scroll to top arrow or icon

{{ subpage.title }}

The Disinformation Election: Will the wildfire of conspiracy theories impact the vote?

Trust in institutions is at an all-time low, and only 44% of Americans have confidence in the honesty of elections. Distrust and election-related disinformation are leaving society vulnerable to conspiracy theories.

Ian Bremmer, president of Eurasia Group and GZERO Media, notes that American democracy is in crisis largely because “one thing not in short supply this election season: conspiracy theories.”

As part of GZERO Media’s election coverage, we are tracking the impact of disinformation and conspiracy theories on democracy. To get a sense of how this election may be pulled down a dark and dangerous rabbit hole, click here for our interactive guide to conspiracy theories.

US Capitol under attack on January 6th.

Leslie dela Vega

Ian Bremmer: American democracy at risk thanks to conspiracy theories

American democracy is in crisis, says Eurasia Group President Ian Bremmer, largely because “one thing not in short supply this election season: conspiracy theories.”

Trust in institutions – from the Supreme Court to public schools – is at an all-time low, and only 44% of Americans have confidence in the honesty of elections. Distrust and election-related disinformation are leaving society vulnerable to conspiracy theories.

Read moreShow less

Former U.S. President Donald Trump gestures as he makes a statement to the media outside the court room at a Manhattan courthouse, during the trial of himself, his adult sons, the Trump Organization and others in a civil fraud case brought by state Attorney General Letitia James, in New York City, U.S., October 2, 2023.

REUTERS/Andrew Kelly

Will Trump’s “sham” talk go unchecked?

While former President Donald Trump appeared fairly calm in a Lower Manhattan courtroom on Monday during the first day of his civil fraud trial, outside the chambers he was anything but.

Read moreShow less

Former President of the United States Donald J. Trump.

Reuters

Georgia poses new dangers for Trump

Late Monday night, Donald Trump and 18 other people were indicted by a grand jury in Atlanta for conspiring to overturn the results of the 2020 election in the state of Georgia.

Trump will face 13 felony charges. Former New York City Mayor Rudolph Giuliani, former White House Chief of Staff Mark Meadows, and other alleged co-conspirators are charged with taking part in a “criminal enterprise” to flip the presidential election in a crucial state.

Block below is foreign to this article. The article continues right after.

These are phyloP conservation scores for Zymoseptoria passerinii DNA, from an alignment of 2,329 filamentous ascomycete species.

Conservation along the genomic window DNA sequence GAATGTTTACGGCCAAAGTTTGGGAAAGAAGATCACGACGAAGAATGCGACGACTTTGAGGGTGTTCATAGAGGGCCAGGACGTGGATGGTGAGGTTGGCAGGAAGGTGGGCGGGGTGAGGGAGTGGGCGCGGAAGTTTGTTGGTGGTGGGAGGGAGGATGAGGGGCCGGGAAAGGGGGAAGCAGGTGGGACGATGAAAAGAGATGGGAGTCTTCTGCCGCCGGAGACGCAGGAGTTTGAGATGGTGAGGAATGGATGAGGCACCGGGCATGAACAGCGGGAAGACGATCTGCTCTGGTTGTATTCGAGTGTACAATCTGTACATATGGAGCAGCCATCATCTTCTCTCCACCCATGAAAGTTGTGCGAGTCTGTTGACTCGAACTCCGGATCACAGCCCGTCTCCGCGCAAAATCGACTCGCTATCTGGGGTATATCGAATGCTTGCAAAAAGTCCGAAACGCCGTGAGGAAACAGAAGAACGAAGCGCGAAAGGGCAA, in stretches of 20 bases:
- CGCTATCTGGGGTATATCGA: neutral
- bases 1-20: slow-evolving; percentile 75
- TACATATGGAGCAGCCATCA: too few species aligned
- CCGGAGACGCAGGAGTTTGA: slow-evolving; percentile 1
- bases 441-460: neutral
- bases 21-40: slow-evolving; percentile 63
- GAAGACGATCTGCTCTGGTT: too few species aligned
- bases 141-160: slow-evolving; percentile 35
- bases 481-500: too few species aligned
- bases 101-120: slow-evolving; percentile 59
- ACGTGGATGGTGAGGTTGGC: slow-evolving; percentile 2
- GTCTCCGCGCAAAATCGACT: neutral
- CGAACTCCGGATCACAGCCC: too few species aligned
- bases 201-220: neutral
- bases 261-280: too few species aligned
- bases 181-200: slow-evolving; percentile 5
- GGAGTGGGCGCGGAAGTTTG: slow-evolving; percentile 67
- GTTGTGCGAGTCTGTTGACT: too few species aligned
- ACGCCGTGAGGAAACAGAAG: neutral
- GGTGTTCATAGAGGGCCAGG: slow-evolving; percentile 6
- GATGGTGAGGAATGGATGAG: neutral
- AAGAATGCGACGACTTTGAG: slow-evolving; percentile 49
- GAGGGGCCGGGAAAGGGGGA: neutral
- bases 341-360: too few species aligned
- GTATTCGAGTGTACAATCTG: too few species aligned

You can read the full indictment here.

Let’s cut to the chase: Trump has already been indicted three times – in New York City, Washington, DC, and Florida – and he faces dozens of other felony charges in those cases. And though it’s too soon to know the likelihood of a Trump conviction in any of them, there’s no evidence yet that they’ve dented his popularity. Here are the latest GOP primary numbers and matchups with President Joe Biden.

Read moreShow less

The Graphic Truth: Trump's indictment fundraising boom

Former President Donald Trump on Thursday pleaded not guilty to four counts linked to allegations that he tried to undermine the 2020 election result and remain in power despite losing the vote.

Read moreShow less

A protester holds a banner that says "Trump indicted."

REUTERS/Jonathan Ernst

What makes this Trump case different?

Former President Donald Trump will appear in federal court on Thursday after being indicted by federal prosecutors for allegedly trying to overturn the 2020 election result.

(For more on what’s in the indictment, see here.)

Amid a seemingly never-ending loop of Trump legal quandaries, what makes this case different from the former president’s other legal woes?

Read moreShow less

An explosion caused by a police munition while supporters of U.S. President Donald Trump storm the U.S. Capitol Building.

REUTERS/Leah Millis

Trump charged with trying to overturn 2020 election

“Despite having lost, the Defendant was determined to remain in power.” So reads Tuesday’s federal indictment of former President Donald Trump.

The first set of charges linked to Special Counsel Jack Smith’s probe of Trump’s dealings in the weeks and months leading up to the Jan. 6, 2021, Capitol riots dropped late Tuesday, and the former president faces four felony counts for allegedly trying to overturn the 2020 election. These include: conspiracy to violate civil rights, conspiracy to defraud the American government, corrupt obstruction of an official proceeding, and conspiracy to carry out such obstruction.

Read moreShow less

Subscribe to our free newsletter, GZERO Daily

Latest